Gerrit Cole has thrived in a Houston Astros uniform thanks to a new pitch mix and a change of scenery. What lessons can the Pittsburgh pirates take from Cole’s newfound steadiness?
He has only had three starts in 2018, yet former Pittsburgh Pirates hurler is the talk of pitching twitter right now:
Gerrit Cole tonight, so far: 40 fastballs in 81 pitches. 12 K in 6 IP.
I mean, we all get a ton wrong, and we should own that. But my god, *everyone* said Cole would leave PIT for HOU and get 2000x better.
If I'm Chad Kuhl, I think I'm noticing this.
— Mike Petriello (@mike_petriello) April 14, 2018
Coming into this year Gerrit Cole had 6 10+ strikeout games in 129 starts… He's done it in all 3 starts this season.
— Daren Willman (@darenw) April 14, 2018
Gerrit Cole is the 3rd pitcher in modern MLB history (since 1900) with 10+ strikeouts in each of his 1st 3 starts with a team.
— ESPN Stats & Info (@ESPNStatsInfo) April 14, 2018
Pittsburgh certainly has some modicum of egg on their face with the way that Cole is pitching. Some put it more bluntly:
Three starts into Gerrit Cole's Astros career, I think it can be safely said the Pirates F'd up with him.
— Matt Gajtka (@MattGajtka) April 14, 2018
The truth is somewhere in the middle; definitively, however, one could easily say that the Pittsburgh Pirates did not get as much out of Cole as they should from a number one overall pick of Cole’s stature.
That is unequivocally correct, sample size (or lack thereof) be damned. As a team that must draft and develop well, the Pirates swung and missed on realizing Cole’s full potential, pun intended.
But, what’s done is done. Here now are three lessons that the club can take away from Cole’s success to avoid repeating the same missteps with future talent.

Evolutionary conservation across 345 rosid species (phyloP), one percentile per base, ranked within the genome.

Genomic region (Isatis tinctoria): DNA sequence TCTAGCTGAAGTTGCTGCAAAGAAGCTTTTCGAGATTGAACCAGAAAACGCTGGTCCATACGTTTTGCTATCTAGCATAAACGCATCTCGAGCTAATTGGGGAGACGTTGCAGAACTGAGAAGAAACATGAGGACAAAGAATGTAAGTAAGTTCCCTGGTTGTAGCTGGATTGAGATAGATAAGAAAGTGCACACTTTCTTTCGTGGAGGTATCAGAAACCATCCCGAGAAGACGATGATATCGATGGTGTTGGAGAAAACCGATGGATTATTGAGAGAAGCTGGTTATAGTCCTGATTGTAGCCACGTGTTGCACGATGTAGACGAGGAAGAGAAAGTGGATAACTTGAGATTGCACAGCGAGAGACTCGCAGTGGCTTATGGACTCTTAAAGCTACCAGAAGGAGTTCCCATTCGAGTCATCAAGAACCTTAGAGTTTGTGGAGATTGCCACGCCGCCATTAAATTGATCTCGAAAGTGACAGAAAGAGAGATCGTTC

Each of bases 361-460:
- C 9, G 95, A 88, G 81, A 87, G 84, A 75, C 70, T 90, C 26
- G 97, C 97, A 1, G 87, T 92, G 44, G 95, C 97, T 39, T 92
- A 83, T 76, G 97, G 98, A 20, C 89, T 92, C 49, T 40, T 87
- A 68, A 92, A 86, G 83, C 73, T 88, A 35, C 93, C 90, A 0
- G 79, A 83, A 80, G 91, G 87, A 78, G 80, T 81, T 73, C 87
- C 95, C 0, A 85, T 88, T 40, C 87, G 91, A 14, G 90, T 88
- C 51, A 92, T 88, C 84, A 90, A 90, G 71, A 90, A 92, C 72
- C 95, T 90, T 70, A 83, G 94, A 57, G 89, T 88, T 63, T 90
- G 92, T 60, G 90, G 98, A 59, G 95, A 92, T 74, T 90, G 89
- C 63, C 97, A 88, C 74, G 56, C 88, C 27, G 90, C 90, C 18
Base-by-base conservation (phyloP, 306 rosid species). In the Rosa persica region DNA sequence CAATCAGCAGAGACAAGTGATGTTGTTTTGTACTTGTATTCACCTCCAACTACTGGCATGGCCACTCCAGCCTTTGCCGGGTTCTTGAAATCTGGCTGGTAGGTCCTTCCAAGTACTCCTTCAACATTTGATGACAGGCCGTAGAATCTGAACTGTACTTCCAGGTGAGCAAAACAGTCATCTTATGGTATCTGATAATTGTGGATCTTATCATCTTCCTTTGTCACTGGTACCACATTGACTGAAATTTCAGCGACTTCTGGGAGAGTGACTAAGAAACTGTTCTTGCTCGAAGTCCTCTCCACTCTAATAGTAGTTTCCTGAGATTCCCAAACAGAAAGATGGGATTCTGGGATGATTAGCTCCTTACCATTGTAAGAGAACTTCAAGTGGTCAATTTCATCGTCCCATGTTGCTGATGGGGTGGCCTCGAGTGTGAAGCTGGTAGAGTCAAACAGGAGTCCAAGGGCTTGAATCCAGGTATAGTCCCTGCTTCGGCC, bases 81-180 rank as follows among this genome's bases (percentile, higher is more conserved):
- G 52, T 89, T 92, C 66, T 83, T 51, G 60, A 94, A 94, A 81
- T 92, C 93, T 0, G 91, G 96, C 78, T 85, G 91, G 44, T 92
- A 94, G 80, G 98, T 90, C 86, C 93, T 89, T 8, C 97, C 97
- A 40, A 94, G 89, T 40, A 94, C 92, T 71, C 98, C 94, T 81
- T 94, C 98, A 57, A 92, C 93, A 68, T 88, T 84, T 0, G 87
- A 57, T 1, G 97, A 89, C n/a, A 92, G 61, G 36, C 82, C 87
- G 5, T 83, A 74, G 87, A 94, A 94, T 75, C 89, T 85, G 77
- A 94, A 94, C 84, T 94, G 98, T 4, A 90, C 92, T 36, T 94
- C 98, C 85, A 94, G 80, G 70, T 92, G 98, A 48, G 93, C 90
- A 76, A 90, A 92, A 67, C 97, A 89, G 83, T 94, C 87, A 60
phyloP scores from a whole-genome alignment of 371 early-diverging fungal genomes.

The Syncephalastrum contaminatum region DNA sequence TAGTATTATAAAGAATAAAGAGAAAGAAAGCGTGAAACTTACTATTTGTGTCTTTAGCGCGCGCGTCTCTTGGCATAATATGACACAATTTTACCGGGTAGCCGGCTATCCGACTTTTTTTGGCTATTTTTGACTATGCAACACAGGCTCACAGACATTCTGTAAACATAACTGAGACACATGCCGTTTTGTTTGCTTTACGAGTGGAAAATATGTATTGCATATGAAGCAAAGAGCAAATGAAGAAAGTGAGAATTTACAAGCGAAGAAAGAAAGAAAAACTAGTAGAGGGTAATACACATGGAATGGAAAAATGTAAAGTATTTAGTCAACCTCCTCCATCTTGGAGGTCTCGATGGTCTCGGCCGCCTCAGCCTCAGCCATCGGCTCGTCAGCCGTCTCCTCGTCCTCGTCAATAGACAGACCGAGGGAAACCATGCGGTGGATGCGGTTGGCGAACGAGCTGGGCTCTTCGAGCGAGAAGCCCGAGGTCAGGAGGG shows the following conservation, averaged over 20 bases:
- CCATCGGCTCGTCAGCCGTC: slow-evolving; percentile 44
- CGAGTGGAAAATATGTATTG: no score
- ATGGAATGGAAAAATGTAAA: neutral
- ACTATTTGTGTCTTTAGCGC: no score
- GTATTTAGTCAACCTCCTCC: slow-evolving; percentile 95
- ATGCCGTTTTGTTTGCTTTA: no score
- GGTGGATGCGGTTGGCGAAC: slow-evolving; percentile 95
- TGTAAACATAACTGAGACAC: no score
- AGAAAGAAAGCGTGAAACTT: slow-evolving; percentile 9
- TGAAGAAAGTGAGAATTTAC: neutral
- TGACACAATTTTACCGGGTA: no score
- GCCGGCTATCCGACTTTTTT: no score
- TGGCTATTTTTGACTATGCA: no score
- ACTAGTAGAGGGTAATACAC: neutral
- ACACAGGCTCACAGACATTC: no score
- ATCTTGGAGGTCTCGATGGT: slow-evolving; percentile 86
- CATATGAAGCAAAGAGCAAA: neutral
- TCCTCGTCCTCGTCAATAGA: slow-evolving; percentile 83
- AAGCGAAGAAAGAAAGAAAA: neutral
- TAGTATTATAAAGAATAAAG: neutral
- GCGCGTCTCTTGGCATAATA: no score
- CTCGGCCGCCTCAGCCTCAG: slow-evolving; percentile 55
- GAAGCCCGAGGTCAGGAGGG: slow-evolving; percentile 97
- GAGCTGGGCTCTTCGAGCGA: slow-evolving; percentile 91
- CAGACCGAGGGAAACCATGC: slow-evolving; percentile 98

Coach to talent, period.
Much has been made about the Pittsburgh Pirates’ proclivity for fastballs. High and in, low and in, in and…in, the Pirates’ pitching philosophy in previous years has been as pervasive and unyielding as the eastern bloc at its peak.
Credit to Ray Searage, Jim Benedict and others for finding a philosophy to maximize their hurlers’ ability at a time when the club needed to wring every last drop out of its talent to break the 20 year losing streak.
However, it’s not 2013 anymore. Rather than employ one pitching technique or philosophy to rule them all, Pittsburgh must do everything in its power to coax the most out of its pitching talent.
And, no, it’s not because they are behind in the recent baseball trend that shows that fastballs are less emphasized in recent years — though that is important — rather it has more to do with their financial limitations. Whether self-imposed or not, the Pittsburgh Pirates need to get the most out of their drafted and developed pitching talent.
This lesson can be applied easily and practically. If a pitcher’s breaking stuff plays a bit better than his fastball, it needs to be emphasized. It should not be cast away, only to be used at a small enough percentage to keep hitters honest. It should not be a brief, tantalizing glance at what a more complete arsenal could look like for a pitcher, with cameos in between heaters.
And that’s pretty much the end of the story. This is such an obvious one that we should probably just move on.
Recognize when a changes are needed, both large and small, and do it quickly.